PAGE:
What are the origins of “Ethical Society”? My sense is that it is a “religion” that is a spin-off of Unitarianism or Judaism. It seems that Jews (or at least former Jews) are members of an “Ethical Society”. I see in the marriage section of the NYTimes that people, often with Jewish last names, got married at the “Ethical Society” of this place or that. Or I have seen announcements about discussions, meetings, concerts, and similar taking place at an “Ethical Society”. A Jewish friend disagreed that Ethical Societies were an off-shoot of Judaism. Anyone have any ideas about where this religion or movement came from and what it believes? Is it uniquely American? More northeast U.S. than elsewhere?
it is a non-theistic organization, similiar to the Humanist Soceity.
Hmmm. According to this site, aeu.org/whatis1.htm, it is a religious, philosophical and educational movement.
It’s a ‘religion’ for ‘religious humanists’ , many of whom are in agreement with the Humanist Manifesto I and/or II. Most are non-theistic, deistic, or believe in an impersonal God. People of Jewish descent, usually from Reform or irreligious backgrounds often are very prominent; so are people of fairly high academic achievement. Most members and attendees are upper-middle class or well-to-do. They tend to have relatively few minority members, except as noted a moment ago. The movement has no historic links to Christianity, unlike Unitarian-Universalism, and this gives them broader appeal than the U-U church. While some new-age or Eastern mysticism may be favored by some attendees, many find their ‘spirituality’ in political and/or social action (invariably liberal), the arts, or philosophy. I attended the St. Louis Ethical Society once or twice many years ago-dunno that I can fill you in much more than this, given my limited experience. Hope this helps though!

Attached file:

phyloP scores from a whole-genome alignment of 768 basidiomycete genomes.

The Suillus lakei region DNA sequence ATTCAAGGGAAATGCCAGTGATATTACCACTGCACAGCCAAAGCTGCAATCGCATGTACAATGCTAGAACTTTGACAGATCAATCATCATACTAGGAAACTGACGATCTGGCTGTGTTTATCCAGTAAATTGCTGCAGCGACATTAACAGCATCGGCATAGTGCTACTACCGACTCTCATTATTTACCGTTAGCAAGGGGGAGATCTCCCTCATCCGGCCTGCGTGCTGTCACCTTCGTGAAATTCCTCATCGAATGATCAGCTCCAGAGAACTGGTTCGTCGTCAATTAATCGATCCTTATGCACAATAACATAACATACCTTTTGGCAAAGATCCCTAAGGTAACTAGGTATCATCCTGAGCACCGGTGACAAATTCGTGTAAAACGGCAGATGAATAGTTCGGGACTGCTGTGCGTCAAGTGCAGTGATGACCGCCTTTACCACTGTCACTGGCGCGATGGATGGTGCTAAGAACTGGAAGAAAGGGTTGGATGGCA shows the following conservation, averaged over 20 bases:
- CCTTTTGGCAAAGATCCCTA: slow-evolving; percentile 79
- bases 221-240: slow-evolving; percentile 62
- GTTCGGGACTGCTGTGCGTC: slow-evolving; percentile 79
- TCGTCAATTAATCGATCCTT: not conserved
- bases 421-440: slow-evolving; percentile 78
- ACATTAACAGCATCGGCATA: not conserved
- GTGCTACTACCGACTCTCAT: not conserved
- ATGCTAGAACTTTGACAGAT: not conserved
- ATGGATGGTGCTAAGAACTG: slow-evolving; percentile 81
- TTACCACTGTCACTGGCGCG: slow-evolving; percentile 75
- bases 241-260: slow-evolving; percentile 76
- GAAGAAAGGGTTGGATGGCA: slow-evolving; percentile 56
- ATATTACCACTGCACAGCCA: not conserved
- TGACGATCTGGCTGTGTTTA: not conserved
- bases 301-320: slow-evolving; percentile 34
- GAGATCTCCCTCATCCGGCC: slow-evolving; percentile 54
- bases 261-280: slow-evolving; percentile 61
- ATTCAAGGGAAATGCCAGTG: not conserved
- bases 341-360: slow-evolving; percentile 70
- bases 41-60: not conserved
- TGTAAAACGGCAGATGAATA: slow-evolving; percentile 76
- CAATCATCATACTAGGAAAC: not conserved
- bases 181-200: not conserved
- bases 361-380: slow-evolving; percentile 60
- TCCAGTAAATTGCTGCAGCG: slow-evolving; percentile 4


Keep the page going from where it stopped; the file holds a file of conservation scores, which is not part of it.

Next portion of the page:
The connection that is sometimes made between Judaism and the Ethical Culture Movement, the umbrella of the Ethical Societies, springs from the fact that Felix Adler*, the founder of the movement, was a Jew and the son of a prominent rabbi of the times. Flameburns has pretty well described the entity and it certainly maintains an attraction for humanistic Jews, who may be put off by the ties - however loose - of Unitarian-Universalism to Christianity.
Although I haven’t looked at it recently, the movement’s website, to which Tantum Ergo posted a link above, has always had a lot of info available on it.
*If the name is familiar, Adler was a well-known social reformer of the early 20th century and has likely been encountered in that guise by any who ever took intro sociology, history of social work, history of education, etc. Should you want to learn more about him, personally, be advised that there was a famous Ringling Brothers clown by the same name, with whom he shouldn’t be confused. And, no, he was not related to Mortimer Adler.